Alum Highlight: Glen Lambinicio
Glen Lambinicio still has to smile when students call him “professor” or “Mr. Lambinicio.” After all, it hasn’t been that long since he was a student in the inaugural class of Georgetown University’s Master of Professional Studies in Real Estate, where he now co-teaches Fundamentals of Real Estate.
When Lambinicio started the program, he might have been a little older than some of the other students, and he had more experience. But that experience was in investment analysis, not specifically real estate. And when his employer was acquired by a larger investment firm with significant assets in alternative investments (including real estate), Lambinicio decided he needed more specialized real estate training.
“That’s when I decided to go to Georgetown,” said Lambinicio, now a portfolio strategist. “It really helped me become a subject matter expert with something I was already involved in.”
Once in the program, Lambinicio realized he knew more about real estate than he thought—he was just looking at it through a finance lens.
After graduating, Lambinicio helped create an alumni association for the program. D.C. is a small town when it comes to real estate, and in a field where networking is essential, it was important to him to get something started.
For the past seven semesters, Lambinicio has been co-teaching the Foundations course with James King, a consultant for PricewaterhouseCooopers. Lambinicio enjoys helping students with career questions that he might have asked himself just a few years ago. And with his background in finance, and King’s expertise in architecture, corporate real estate, and project development, the two can present a comprehensive view of a field that is fascinating, complex, and constantly changing.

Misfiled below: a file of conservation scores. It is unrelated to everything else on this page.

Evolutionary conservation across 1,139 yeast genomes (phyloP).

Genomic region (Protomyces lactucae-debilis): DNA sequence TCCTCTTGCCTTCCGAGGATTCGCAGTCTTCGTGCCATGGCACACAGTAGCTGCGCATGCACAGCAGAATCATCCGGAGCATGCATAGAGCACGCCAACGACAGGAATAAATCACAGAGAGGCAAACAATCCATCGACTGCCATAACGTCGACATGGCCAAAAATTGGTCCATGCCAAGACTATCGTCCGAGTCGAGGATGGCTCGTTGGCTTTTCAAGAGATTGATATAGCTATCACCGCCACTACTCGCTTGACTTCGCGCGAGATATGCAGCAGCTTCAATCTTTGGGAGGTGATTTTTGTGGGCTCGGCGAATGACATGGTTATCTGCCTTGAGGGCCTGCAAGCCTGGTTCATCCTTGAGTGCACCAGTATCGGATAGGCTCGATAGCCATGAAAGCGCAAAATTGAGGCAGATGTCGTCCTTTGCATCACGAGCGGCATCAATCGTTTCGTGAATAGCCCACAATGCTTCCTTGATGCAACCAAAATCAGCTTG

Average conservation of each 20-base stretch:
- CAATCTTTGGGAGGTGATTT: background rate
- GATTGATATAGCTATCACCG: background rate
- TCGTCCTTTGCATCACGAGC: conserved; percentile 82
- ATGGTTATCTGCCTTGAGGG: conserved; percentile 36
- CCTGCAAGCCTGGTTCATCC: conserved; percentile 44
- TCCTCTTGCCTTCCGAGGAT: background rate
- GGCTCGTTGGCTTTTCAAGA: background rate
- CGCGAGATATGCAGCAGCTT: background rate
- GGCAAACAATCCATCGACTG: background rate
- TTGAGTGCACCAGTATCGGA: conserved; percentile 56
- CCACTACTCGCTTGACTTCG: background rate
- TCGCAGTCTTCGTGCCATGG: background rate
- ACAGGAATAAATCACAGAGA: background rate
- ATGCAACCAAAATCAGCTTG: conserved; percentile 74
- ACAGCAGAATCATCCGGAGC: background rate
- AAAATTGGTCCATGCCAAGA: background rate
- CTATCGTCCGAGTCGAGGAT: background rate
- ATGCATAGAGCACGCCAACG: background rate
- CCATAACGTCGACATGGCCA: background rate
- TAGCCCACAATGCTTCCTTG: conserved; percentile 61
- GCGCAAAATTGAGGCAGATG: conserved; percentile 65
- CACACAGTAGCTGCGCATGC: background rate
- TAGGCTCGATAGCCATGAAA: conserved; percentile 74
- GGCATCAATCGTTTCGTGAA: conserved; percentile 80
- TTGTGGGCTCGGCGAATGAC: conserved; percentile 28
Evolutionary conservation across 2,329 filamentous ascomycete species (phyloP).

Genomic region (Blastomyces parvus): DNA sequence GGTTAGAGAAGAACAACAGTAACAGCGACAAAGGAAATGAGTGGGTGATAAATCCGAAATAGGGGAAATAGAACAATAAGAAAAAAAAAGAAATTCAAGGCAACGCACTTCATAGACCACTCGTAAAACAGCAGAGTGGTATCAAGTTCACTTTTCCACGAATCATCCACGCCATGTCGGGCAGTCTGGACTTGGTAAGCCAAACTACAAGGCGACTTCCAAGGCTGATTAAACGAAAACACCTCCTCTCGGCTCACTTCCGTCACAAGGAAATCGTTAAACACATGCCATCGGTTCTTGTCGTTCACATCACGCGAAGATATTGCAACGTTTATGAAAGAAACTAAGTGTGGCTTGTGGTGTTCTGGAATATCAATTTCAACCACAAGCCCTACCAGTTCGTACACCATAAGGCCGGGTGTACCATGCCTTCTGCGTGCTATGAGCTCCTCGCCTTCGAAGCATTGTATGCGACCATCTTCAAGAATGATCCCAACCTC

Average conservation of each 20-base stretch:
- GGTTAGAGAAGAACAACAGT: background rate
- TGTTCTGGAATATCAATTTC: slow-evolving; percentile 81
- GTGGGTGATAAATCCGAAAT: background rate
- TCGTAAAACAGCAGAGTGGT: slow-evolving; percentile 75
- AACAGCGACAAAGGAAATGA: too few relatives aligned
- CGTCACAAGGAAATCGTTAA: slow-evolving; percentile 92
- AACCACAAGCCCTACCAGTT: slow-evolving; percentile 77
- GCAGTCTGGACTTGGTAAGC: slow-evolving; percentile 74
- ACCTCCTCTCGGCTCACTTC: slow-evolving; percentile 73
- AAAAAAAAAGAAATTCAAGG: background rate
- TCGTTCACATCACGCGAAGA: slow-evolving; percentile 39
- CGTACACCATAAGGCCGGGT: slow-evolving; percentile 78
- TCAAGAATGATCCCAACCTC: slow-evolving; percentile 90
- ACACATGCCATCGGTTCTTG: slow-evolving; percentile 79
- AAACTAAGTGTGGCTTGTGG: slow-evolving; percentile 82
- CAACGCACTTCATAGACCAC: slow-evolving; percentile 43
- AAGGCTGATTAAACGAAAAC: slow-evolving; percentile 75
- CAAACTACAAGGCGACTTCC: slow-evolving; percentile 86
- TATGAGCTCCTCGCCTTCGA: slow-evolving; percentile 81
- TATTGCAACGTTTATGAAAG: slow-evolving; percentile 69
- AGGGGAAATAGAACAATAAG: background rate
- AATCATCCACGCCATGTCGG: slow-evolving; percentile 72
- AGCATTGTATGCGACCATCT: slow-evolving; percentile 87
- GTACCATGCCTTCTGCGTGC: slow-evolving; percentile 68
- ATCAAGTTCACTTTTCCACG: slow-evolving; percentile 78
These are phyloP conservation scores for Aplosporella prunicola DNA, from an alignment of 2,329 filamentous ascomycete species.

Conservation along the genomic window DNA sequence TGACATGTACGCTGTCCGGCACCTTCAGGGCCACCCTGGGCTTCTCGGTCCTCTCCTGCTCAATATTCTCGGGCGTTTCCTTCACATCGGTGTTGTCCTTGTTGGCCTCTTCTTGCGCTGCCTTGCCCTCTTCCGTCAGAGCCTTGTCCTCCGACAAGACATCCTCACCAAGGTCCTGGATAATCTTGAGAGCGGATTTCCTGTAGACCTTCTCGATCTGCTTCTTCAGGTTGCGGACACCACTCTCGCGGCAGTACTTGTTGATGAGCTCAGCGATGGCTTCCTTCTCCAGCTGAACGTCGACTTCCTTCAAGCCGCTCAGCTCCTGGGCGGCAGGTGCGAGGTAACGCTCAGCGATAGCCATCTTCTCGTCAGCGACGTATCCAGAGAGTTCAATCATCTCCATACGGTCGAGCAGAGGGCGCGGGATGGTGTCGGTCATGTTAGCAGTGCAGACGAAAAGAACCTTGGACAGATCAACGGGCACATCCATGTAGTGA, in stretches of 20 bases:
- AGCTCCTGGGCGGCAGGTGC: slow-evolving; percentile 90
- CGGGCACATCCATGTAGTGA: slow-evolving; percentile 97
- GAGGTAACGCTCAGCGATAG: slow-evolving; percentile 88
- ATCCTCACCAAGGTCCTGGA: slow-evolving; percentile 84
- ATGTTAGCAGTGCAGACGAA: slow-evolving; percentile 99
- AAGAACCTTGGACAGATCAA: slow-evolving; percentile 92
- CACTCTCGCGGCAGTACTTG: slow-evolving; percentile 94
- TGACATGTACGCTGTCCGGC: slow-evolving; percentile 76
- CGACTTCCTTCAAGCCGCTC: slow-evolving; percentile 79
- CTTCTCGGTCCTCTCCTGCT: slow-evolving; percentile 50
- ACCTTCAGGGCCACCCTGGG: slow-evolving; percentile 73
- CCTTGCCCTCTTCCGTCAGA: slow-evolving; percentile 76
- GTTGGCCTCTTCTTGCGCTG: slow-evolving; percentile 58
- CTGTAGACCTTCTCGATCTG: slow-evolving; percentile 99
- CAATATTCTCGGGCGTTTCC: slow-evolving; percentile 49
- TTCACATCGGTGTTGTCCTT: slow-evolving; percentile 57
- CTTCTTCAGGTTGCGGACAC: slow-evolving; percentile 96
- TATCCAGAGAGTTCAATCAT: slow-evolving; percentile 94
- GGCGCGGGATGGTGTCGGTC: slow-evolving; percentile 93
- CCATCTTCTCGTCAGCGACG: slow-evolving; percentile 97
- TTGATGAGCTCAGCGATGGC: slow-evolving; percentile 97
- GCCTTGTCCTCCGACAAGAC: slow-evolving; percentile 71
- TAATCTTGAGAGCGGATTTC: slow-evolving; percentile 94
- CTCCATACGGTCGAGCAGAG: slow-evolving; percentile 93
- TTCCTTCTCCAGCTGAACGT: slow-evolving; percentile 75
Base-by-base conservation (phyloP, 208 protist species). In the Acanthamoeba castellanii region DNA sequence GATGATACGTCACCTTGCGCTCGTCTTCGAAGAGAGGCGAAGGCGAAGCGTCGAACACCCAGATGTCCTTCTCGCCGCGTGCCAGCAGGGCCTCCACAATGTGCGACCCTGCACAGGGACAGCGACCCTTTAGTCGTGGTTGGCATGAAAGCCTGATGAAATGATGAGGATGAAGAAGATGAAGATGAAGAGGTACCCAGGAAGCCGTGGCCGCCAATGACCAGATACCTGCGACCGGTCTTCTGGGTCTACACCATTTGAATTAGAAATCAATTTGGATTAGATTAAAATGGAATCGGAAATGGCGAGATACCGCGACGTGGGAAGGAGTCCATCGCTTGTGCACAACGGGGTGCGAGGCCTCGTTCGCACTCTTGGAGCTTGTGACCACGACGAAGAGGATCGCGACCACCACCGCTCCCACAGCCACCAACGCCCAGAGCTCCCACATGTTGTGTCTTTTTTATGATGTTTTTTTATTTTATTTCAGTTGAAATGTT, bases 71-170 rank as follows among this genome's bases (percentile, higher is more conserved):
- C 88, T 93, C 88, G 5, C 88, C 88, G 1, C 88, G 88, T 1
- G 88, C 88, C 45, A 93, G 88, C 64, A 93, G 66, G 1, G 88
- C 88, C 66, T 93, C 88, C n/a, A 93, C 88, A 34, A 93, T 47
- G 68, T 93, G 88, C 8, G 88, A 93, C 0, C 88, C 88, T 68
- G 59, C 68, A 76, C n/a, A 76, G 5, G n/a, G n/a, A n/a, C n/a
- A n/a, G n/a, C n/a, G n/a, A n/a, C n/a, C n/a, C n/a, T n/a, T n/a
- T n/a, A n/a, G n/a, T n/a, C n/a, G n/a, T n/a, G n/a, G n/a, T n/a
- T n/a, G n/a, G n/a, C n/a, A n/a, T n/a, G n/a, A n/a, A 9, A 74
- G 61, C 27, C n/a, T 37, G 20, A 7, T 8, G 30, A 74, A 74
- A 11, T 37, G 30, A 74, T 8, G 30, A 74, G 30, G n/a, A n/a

“It’s mainly about being able to give back,” Lambinicio said. “I’ve kind of gone around full circle.”
Alum Highlight: Joanna Shapiro
Joanna Shapiro didn’t have a particular candidate in mind to teach the class she was proposing. A Managing Director for Global Client Management at Bank of New York Mellon and a member of the Advisory Board for Georgetown University’s Master of Professional Studies in Real Estate, she felt the program needed an intermediary course to bridge the gap between entry-level finance and the more advanced study of complex transactions.
The other board members agreed. Now—who to teach the class?
Ideally, it would be someone who knew the program well and was an expert in the field. A senior executive with extensive experience in the public and private sectors. A highly successful professional who had forged strong working relationships within the financial services community.
That’s how Shapiro, a graduate of the Real Estate program’s inaugural class, began teaching the Capital Markets course.
When she started the program in 2008, Shapiro already owned her own company and had acquired specialized skills in the process of securitization, whereby illiquid assets, such as home mortgages, are converted into securities.
But she wanted to gain more knowledge than she could learn on the job. And, even though she ended up staying in finance, she wanted to explore the development side of the field.
After submitting her Capstone, she was asked to become a thesis advisor. Now an instructor and mentor, she encourages students to be flexible in a fast-paced field in which relationships are key and opportunities may appear in unexpected places.
“When you’re 21, 25, you have this life plan, this career plan,” Shapiro said. “You really have to think that this finely tuned career plan will change.”